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ENNEAD_03.08b_-_Of_Nature,_Contemplation_and_Unity.
ENNEAD_06.05_-_The_One_and_Identical_Being_is_Everywhere_Present_In_Its_Entirety.345
Sophist

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IN CHAPTERS [2/2]



   2 Philosophy
   1 Christianity






ENNEAD 03.08b - Of Nature, Contemplation and Unity., #Plotinus - Complete Works Vol 02, #Plotinus, #Christianity
  THE DIFFERENT grades of thought AND LIFE.
  8. (7). Since contemplation rises by degrees, from nature to the Soul, from the Soul to Intelligence; and as within it thought becomes more and more (intimate or) interior, more and more united to the thinker; and as in the perfect Soul the things known are identical with the knower; and because they aspire to Intelligence, the subject must then evidently within Intelligence be identical with the object; not through any appropriation thereof, as the perfect Soul does indeed appropriate it, but because their essence ("being") is identical, because of the identity between thinking and being ("essence"). Within intelligence no longer do we have on one side the object, and on the other the subject; otherwise we would need another principle where this difference would no longer exist. Within it, then, these two things, the subject and the object, form but a single (entity). That is a living contemplation, and no longer an object of contemplation which seems to inhere in something else; for existence within a living being is not identical with living by oneself. Therefore if it is to be alive, the object of contemplation and of thought must be life itself, and not the life of plants, that of sensation, or psychic life. Those are different thoughts, the one being the thought of plants, the thought of sensation, and psychic thought. They are thoughts because they are "reasons."

Sophist, #unset, #Arthur C Clarke, #Fiction
  The divisions of the Hegelian logic bear a superficial resemblance to the divisions of the scholastic logic. The first part answers to the term, the second to the proposition, the third to the syllogism. These are the grades of thought under which we conceive the world, first, in the general terms of quality, quantity, measure; secondly, under the relative forms of 'ground' and existence, substance and accidents, and the like; thirdly in syllogistic forms of the individual mediated with the universal by the help of the particular. Of syllogisms there are various kinds,qualitative, quantitative, inductive, mechanical, teleological,which are developed out of one another. But is there any meaning in reintroducing the forms of the old logic? Who ever thinks of the world as a syllogism? What connexion is there between the proposition and our ideas of reciprocity, cause and effect, and similar relations? It is difficult enough to conceive all the powers of nature and mind gathered up in one. The difficulty is greatly increased when the new is confused with the old, and the common logic is the Procrustes' bed into which they are forced.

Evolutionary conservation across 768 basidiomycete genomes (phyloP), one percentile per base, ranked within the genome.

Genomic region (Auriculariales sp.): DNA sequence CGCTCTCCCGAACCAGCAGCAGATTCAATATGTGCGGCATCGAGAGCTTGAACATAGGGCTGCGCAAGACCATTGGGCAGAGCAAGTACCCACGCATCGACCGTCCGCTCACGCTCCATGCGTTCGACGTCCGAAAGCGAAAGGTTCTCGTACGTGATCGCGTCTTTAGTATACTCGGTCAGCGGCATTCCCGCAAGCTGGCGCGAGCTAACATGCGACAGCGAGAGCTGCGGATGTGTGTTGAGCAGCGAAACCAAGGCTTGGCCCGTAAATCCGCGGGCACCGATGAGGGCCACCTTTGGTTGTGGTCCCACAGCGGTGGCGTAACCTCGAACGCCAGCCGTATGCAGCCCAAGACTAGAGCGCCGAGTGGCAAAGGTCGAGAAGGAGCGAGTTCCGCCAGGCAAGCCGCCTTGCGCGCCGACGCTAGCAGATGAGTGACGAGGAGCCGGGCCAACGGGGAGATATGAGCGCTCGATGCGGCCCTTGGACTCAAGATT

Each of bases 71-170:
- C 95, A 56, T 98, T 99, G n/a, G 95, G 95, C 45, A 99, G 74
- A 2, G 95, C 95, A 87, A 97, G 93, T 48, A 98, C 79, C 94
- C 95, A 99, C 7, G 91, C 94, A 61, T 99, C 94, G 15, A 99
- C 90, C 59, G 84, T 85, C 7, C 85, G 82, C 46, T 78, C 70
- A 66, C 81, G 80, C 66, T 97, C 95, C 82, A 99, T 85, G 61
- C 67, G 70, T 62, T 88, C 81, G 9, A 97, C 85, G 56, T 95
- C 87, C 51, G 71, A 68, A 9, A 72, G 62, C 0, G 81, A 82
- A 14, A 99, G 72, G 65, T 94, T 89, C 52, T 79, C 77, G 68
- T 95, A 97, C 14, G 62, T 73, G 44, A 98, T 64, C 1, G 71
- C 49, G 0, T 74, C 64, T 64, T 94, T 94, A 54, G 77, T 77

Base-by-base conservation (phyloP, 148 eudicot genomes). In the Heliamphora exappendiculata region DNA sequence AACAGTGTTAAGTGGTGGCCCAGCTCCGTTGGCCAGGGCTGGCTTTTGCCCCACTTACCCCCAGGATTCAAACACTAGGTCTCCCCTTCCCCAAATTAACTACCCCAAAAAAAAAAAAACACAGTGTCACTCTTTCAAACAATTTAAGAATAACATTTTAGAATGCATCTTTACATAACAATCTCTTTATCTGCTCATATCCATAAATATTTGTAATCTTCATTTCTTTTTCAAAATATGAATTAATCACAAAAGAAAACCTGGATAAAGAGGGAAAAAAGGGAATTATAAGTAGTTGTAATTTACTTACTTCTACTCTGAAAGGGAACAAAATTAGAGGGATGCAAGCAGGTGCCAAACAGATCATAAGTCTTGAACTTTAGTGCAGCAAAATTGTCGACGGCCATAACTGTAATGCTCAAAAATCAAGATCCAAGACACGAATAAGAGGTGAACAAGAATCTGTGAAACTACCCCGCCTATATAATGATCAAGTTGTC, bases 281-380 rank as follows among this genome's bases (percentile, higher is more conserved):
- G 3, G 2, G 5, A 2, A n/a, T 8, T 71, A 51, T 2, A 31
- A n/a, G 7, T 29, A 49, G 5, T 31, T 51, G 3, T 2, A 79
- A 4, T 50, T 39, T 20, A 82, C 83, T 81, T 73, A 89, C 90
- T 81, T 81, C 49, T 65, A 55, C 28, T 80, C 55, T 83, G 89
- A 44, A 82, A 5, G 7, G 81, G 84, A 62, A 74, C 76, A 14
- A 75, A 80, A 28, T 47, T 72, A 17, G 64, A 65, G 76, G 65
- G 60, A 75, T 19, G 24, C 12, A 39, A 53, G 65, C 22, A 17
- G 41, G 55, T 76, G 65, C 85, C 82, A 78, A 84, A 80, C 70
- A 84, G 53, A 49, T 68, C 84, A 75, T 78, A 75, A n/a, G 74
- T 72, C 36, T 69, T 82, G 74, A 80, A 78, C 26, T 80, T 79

The Hegelian philosophy claims, as we have seen, to be based upon experience: it abrogates the distinction of a priori and a posteriori truth. It also acknowledges that many differences of kind are resolvable into differences of degree. It is familiar with the terms 'evolution,' 'development,' and the like. Yet it can hardly be said to have considered the forms of thought which are best adapted for the expression of facts. It has never applied the categories to experience; it has not defined the differences in our ideas of opposition, or development, or cause and effect, in the different sciences which make use of these terms. It rests on a knowledge which is not the result of exact or serious enquiry, but is floating in the air; the mind has been imperceptibly informed of some of the methods required in the sciences. Hegel boasts that the movement of dialectic is at once necessary and spontaneous: in reality it goes beyond experience and is unverified by it. Further, the Hegelian philosophy, while giving us the power of thinking a great deal more than we are able to fill up, seems to be wanting in some determinations of thought which we require. We cannot say that physical science, which at present occupies so large a share of popular attention, has been made easier or more intelligible by the distinctions of Hegel. Nor can we deny that he has sometimes interpreted physics by metaphysics, and confused his own philosophical fancies with the laws of nature. The very freedom of the movement is not without suspicion, seeming to imply a state of the human mind which has entirely lost sight of facts. Nor can the necessity which is attri buted to it be very stringent, seeing that the successive categories or determinations of thought in different parts of his writings are arranged by the philosopher in different ways. What is termed necessary evolution seems to be only the order in which a succession of ideas presented themselves to the mind of Hegel at a particular time.

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